Once a team or individual students are assigned to a repair or service they stay with it until done. Brakes and other safety items are fixed according to my standards the way I determine or not at all. All parts showing wear are replaced or the repair is not performed. I buy all the parts from a local parts house on a school account that is paid in full each month. I add 20% to the parts total, charge for shop supplies and $5.00 lab fee. I do not have a set fee as oil and parts prices have fluctuated so much.

 We solicit donations of any vehicles running or not. These are restored if possible without compromising our goals and sold at auction to school system employees. We scrap out our use as modules for class any other vehicles that can not be restored. We do not overhaul or do body work. All vehicles must have clean title and the owner gets a tax donation letter. The residual parts or vehicle is sold to a towing company. We take in $7K to $9K each school year in fees, parts profit and vehicle donations. I have not needed a budget past three years to operate the program.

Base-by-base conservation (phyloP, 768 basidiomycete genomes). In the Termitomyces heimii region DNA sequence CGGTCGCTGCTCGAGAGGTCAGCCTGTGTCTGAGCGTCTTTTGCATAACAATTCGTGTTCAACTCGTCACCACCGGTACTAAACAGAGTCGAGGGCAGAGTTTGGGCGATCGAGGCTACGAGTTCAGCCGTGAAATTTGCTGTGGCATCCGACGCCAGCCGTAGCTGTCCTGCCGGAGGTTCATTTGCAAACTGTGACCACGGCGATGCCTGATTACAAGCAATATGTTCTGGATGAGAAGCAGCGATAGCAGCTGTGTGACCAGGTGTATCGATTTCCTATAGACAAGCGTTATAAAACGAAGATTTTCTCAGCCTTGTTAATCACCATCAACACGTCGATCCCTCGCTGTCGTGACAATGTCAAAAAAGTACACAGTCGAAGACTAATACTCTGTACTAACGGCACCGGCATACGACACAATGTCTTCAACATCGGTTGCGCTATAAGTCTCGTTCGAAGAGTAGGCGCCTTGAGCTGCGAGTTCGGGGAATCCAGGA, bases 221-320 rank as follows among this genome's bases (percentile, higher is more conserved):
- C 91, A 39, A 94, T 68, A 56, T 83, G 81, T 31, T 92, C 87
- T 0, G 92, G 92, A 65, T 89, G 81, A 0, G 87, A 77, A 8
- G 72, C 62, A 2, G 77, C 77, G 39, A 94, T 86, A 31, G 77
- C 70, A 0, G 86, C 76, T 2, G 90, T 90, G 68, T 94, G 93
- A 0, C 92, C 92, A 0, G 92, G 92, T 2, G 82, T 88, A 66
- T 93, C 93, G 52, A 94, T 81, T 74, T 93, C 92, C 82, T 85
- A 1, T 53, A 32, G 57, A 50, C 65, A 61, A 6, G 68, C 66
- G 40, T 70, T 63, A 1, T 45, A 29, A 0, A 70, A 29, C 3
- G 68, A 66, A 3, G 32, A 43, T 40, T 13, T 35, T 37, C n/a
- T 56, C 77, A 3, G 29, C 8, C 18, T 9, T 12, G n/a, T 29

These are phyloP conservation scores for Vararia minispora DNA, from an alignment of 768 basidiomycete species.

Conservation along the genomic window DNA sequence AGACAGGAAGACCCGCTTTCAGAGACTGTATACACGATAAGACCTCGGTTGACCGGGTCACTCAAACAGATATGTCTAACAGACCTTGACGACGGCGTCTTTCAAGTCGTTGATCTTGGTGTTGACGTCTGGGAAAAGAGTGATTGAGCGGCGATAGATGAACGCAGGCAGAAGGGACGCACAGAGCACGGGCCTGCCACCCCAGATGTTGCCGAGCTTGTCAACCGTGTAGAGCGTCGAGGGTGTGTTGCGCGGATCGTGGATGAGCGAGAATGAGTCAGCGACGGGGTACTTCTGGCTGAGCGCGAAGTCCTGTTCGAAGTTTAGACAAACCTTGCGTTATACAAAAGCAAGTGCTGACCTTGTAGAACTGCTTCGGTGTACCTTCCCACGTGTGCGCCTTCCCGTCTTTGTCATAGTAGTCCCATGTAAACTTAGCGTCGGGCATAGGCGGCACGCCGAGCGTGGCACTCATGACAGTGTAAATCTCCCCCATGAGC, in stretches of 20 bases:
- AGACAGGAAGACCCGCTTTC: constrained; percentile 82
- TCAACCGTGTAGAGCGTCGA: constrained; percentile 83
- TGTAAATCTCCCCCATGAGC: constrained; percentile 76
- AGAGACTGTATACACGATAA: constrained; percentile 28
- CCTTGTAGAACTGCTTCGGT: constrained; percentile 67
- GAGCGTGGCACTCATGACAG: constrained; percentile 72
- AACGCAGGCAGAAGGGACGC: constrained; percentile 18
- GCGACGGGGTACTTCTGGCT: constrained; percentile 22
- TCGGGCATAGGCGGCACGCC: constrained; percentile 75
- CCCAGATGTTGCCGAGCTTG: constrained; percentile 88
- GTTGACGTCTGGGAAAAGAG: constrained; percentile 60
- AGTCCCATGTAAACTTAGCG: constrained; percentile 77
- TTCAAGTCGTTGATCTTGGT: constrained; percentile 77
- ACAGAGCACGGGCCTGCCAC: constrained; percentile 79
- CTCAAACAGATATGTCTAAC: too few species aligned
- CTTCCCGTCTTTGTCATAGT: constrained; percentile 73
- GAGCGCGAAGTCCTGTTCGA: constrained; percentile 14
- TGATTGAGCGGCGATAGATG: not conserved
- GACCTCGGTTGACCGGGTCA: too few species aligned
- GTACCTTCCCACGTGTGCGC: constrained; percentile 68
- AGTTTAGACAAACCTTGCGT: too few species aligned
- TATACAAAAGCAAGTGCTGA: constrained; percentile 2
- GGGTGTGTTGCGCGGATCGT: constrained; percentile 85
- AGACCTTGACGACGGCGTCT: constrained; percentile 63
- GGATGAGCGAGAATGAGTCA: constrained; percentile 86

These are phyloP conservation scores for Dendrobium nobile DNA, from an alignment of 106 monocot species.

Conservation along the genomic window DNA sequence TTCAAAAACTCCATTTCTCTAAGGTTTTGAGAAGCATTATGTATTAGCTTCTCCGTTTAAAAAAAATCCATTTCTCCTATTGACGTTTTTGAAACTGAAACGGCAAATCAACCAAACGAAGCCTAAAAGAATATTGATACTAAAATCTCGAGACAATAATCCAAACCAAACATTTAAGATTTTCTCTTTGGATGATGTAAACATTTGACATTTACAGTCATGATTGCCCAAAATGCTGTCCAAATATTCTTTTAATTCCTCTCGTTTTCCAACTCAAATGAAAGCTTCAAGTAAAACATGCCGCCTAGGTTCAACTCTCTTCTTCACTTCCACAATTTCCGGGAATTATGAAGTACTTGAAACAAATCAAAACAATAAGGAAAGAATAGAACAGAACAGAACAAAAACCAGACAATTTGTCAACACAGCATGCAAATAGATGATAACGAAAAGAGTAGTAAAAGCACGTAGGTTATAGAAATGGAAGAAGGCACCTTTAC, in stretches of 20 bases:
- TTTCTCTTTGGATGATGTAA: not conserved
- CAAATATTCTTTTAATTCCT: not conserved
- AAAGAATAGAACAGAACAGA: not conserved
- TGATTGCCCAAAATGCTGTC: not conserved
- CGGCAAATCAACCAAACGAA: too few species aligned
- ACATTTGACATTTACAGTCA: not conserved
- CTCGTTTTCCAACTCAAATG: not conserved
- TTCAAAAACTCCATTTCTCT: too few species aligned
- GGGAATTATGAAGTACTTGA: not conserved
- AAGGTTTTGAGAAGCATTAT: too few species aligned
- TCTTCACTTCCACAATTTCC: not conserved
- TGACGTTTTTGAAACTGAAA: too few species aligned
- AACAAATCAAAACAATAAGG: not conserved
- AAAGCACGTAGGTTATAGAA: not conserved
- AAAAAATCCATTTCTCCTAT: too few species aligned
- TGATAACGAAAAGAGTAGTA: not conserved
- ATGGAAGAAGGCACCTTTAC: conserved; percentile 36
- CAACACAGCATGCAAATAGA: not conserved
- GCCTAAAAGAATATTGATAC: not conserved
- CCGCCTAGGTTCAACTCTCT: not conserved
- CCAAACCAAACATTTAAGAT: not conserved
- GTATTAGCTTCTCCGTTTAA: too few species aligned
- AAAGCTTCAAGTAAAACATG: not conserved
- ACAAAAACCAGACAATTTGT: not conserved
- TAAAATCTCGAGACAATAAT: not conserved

The liability and responsibility of service and repair of vehicles being operated on public highways is an awesome responsibility for any one in the service industry. In our highly litigious society I want as much coverage and as little exposure as I can have. The very thought that in a tire rotation a student is distracted and leaves a wheel loose causing an accident is nightmarish. The cost of the service does not limit the liability in an accident. Recently during a brake service on a teacher’s car the brake line was left in a twisted position when the caliper was mounted. A common but dangerous situation in that the turn of the wheel could cause failure of the line and loss of brakes. The bell had rang as they were finished and I had duties to do before I could inspect the brake job on the car.  I held the car over night. I questioned students and was told by each one that their job was done correctly the day before. I had them review the repair step by step. No one could remember who worked on the offended line. We narrowed it down to two students and after repeated questions one student admitted to the mistake. The whole class viewed the problem, not to be critical of the student, but to learn that mistakes happen. The car was properly fixed and inspected. Had I been rushed or otherwise distracted by demands of the marketplace the outcome may not have been pleasant. As it was the teacher was out of her car another day and now has safe brakes.